They may not have come across this crucial application of virtual worlds if it hadn't been for USC's free high-speed broadband. When lifelong gamer Fouts came to USC in 1997 to run the Annenberg School for Communication's Online Journalism program, he and Thomas began "exploiting the fact that USC had this great internet connection" and started playing multiplayer computer games over the school's local area network. In 2003, they began playing their first MMOG: Star Wars Galaxies. They noticed it had a huge international fan base, even though it was an American game. "So one day just for the hell of it we went to the EU servers just to see what they were doing in Europe, and we started asking people, 'What do you think of Americans?'" says Thomas. "And they started saying, 'Well, they're really not so bad once you play with them.' So light bulbs went over our heads where we were like, 'Wow, so there's a public diplomacy project here.'"
"At that point we had just launched the Center on Public Diplomacy, which is all about researching how governments, civil societies and [non-governmental organizations] can work to facilitate dialogue and understanding between cultures," Fouts says. "So I started playing the game and noticed that not only were people from other cultures hanging out in this space and playing in this space together, but that what they had to do was inherently collaborative, so these really close relationships formed among people." Fouts noticed that Star Wars Galaxies gamers not only worked together to complete quests, but also established highly bureaucratic, multicultural cities. "All of these elements together illustrated that something really different was going on in these spaces. People were not just playing games. People were emotionally, intellectually and psychologically invested in these spaces in a really rich way."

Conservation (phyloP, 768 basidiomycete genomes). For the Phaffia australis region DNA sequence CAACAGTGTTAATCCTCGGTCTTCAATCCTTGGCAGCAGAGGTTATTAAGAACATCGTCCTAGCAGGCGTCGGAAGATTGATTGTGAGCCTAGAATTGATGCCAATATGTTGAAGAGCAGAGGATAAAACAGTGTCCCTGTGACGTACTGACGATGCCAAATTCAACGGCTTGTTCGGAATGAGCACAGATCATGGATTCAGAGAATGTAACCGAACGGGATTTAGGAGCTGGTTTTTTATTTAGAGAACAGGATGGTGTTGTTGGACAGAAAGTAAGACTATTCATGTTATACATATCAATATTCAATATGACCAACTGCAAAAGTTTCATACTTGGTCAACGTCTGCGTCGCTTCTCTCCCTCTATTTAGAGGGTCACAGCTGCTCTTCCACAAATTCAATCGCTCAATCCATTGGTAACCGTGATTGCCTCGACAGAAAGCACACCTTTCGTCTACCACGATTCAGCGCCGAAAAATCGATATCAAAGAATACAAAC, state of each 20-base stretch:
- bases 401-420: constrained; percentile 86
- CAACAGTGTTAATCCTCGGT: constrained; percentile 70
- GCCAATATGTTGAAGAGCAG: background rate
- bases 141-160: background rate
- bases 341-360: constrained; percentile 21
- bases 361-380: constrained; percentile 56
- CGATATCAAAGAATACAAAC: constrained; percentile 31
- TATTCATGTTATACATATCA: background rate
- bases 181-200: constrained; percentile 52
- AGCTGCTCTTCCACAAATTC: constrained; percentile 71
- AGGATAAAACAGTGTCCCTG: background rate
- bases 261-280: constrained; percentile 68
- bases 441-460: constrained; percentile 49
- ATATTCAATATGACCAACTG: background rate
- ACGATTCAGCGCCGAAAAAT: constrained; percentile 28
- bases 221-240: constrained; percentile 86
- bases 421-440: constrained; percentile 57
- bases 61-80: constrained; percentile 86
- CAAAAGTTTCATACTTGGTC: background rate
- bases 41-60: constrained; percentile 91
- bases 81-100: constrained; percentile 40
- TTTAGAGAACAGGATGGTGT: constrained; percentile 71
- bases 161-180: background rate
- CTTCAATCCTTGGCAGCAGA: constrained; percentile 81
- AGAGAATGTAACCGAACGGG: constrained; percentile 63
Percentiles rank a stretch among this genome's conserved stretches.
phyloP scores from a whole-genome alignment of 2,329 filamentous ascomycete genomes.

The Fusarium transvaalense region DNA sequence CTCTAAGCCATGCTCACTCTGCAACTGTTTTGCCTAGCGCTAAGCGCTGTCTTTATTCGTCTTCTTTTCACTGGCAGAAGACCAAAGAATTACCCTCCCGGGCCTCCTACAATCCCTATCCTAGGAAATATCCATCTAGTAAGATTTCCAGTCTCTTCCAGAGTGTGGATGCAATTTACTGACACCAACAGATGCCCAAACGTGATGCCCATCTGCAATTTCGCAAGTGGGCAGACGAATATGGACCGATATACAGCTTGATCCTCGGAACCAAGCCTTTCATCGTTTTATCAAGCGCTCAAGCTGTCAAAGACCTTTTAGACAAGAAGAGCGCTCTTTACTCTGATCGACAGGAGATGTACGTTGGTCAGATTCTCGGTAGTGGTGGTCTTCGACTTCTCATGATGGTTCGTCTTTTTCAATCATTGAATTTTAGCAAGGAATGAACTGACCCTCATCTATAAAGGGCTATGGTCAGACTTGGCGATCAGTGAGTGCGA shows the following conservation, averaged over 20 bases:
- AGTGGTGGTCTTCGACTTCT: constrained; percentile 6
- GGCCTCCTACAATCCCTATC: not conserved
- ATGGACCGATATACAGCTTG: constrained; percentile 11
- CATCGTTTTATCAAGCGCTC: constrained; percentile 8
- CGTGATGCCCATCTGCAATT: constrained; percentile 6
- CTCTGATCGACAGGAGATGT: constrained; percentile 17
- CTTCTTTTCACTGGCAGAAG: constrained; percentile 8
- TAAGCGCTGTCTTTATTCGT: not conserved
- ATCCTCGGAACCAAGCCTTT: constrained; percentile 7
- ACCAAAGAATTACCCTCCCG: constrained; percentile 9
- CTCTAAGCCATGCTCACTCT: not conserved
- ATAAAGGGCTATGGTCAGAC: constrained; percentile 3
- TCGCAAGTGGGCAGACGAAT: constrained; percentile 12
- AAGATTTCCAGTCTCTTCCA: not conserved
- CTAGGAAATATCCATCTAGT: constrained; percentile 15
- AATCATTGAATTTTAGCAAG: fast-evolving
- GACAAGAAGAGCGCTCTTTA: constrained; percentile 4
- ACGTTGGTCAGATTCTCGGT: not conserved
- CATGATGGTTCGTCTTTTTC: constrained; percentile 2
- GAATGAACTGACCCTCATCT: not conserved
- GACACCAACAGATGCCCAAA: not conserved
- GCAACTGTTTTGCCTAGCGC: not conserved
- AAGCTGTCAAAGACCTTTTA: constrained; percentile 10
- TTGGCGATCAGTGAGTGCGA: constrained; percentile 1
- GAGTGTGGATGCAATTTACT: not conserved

The Star Wars Galaxies experience inspired Fouts and Thomas to begin studying cultural exchange and civic engagement in virtual worlds. The first project for their Public Diplomacy in Virtual Worlds Initiative was the "Reinventing Public Diplomacy Through Games Competition," which challenged game designers to "design a prototype or modify a game incorporating the fundamental characteristics of public diplomacy." Entries arrived from all over the world, and the majority of them were built in Second Life. The platform's popularity persuaded them to buy an island, where they hosted the awards ceremony for the competition.
Thomas says that although virtual worlds can effectively transfer facts to a player's brain, they specifically excel at teaching subjects like ethics that are only learned experientially. One example of this learning experience is "Virtual Gitmo," USC and Seton Hall University's joint Second Life project that simulates what it's like to be hooded, helpless and imprisoned in Guantanamo Bay. "Think about the comparison of that and somebody lecturing you about what it's like to be in Guantanamo. It's a very different set of lessons to be learned, so those are the killer applications for virtual worlds, this experiential stuff that you can't get anyplace else."